Essentially this is the best piece of news for the class of 2009 since they got into law school in the first place. The government will forgive outstanding loans after ten years of payments for people who work in public interest and other qualifying organizations.
Obviously this program is geared towards students who take public interest jobs. Biglaw lawyers are still on their own with their debts:
This option wouldn’t make sense for graduates who take jobs at large firms paying upwards of $100,000, Jarvis said, but it might be right for the sizable segment of law school graduates who don’t earn that kind of money.
“The reality is that most law graduates don’t take those jobs and earn those salaries,” she said. “A lot of people make $60,000 or $70,000 a year. At these salaries, they would qualify for the income-based repayment plan. Debt loads are getting so high that it’s typical for someone to graduate from law school with $100,000 or more in debt. If you were going to stretch out paying your debt anyway, [income-based repayment] is a good option to consider.”
Right now, it appears that many students who can qualify for the program don’t even know it exists. More details after the jump.
The state of Minnesota is providing more evidence that law schools are completely out of whack with the current market realities. The state is doing what it can to keep undergraduate tuition low, at the expense of law students who will be drowning in so much debt they’ll need to grow gills.
The Minneapolis Star-Tribune reports the most recent tuition proposal coming out of Minnesota:
Undergraduates catch a break in the next University of Minnesota budget that would keep their tuition increases low despite a cut in state funding.
Graduate and professional students won’t have the same luck.
The students who make up about 40 percent of the student body are the hidden victims of a bad-news budget that the Board of Regents is expected to vote on Wednesday.
By “graduate and professional students” the paper really means to say law students. The proposed tuition hike is larger for future (unemployed) lawyers than other graduate students:
While in-state undergraduate students will face 3.1 percent tuition hikes, most grad students could see a 7.5 percent increase in their bills this year. First-year medical students’ in-state rate may rise 5.2 percent, to $32,328. Newbie Minnesotan law students could pay 15.3 percent more than their counterparts did last year.
Are Minnesota state officials even nominally aware of what is going on in the legal market in their own state? Could somebody point the Board of Regents to www.abovethelaw.com after the jump?
On Monday, we warned you that student loan forgiveness programs were under attack. Today, the University of North Carolina School of Law informed students that the school could not afford to make the promised loan repayments to students in low income jobs. Here’s the email from UNC Law Dean Jack Boger:
We are writing to share news about a regrettable delay in our implementation of the new LRAP program at UNC School of Law. Unfortunately, because of the grave economic downturn that has hit the North Carolina state budget, we will not be able to go forward this spring with Loan Repayment Assistance Program funding. As you may know, various statewide freezes and other severe restrictions have been imposed this spring on all state funds, including the UNC law school account that was designated for LRAP purposes. Moreover, the state has made clear that it intends to ‘recapture’ those funds to meet its larger budgetary needs sometime before June 30, the end of this fiscal year. This will leave us without the financial means to make LRAP awards.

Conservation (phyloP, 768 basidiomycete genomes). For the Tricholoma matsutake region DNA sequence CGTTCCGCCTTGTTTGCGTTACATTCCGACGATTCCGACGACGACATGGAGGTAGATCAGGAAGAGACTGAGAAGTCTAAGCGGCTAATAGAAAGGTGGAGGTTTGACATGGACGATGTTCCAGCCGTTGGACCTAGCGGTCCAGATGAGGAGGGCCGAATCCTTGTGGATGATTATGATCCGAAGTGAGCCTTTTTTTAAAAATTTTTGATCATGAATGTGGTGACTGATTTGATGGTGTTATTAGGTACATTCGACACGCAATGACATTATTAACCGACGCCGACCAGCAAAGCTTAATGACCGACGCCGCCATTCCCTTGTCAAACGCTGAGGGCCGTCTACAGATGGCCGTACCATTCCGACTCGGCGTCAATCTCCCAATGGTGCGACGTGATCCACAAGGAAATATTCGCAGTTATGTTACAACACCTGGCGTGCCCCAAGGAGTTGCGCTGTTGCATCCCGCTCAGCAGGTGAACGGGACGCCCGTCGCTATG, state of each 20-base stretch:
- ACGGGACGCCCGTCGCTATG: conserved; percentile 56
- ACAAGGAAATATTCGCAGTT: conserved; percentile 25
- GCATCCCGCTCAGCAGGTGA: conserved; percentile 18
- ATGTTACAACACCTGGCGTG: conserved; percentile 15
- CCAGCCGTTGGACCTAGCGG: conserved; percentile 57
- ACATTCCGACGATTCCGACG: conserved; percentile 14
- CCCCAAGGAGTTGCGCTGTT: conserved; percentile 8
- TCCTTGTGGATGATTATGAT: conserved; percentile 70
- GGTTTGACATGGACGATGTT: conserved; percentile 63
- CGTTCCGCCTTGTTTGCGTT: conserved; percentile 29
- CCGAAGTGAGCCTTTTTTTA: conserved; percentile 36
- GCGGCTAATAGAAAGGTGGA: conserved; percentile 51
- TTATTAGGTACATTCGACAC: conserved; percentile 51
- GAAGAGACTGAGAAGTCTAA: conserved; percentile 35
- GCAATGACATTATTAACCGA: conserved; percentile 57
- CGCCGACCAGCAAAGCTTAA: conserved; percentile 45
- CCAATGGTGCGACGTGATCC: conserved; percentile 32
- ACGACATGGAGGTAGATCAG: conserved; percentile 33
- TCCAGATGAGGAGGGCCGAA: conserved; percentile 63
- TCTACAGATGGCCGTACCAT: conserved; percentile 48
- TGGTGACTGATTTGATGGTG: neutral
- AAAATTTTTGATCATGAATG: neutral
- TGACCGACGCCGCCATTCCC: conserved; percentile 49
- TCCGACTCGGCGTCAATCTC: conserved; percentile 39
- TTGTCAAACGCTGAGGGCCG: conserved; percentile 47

While we share your disappointment with this turn of events, we remain committed to the LRAP program – and will keep your application on file. We hope to be able to relaunch this program sometime during the 2009-10 fiscal year.
Thank you for your patience, and for your help in the development of this program. We also thank you for your continued support of Carolina Law.
Jack Boger, Dean, UNC School of Law
UNC Law seems to be developing a pattern of raising people’s hopes, and then dashing them.
A student affected by this decision shares an interesting viewpoint after the jump.
While the vanguard of the student loan bailout movement pushes on (vanguard = me and this guy), the bailout army is in danger of being outflanked. The New York Times has been reporting that student loan forgiveness programs may not be on solid ground, especially at the state level:
If you want to become a public defender, Georgetown University can be a great place to get your legal education. So Heather Gatnarek expects to take on well over $100,000 of debt to get her law degree there and hopes to graduate in three years.
Here’s the problem, though. She’s relying on a new federal program that forgives part of the student loan debt for graduates who enter public service fields. And she was scared out of her mind when she read a New York Times article on Wednesday on problems in Kentucky, where significant cuts in one of its loan forgiveness programs have put thousands of indebted public school teachers and nurses in a painful financial squeeze.
This must be how Roman generals felt when Hannibal was teaching them about double envelopment.
In fairness, we all know 1Ls who come in with humble dreams of working for the public good. Usually, money talks while commitment to public service walks. But given the retrenchment of the Biglaw market, absent strong loan forgiveness programs, many students will be looking at some tough options: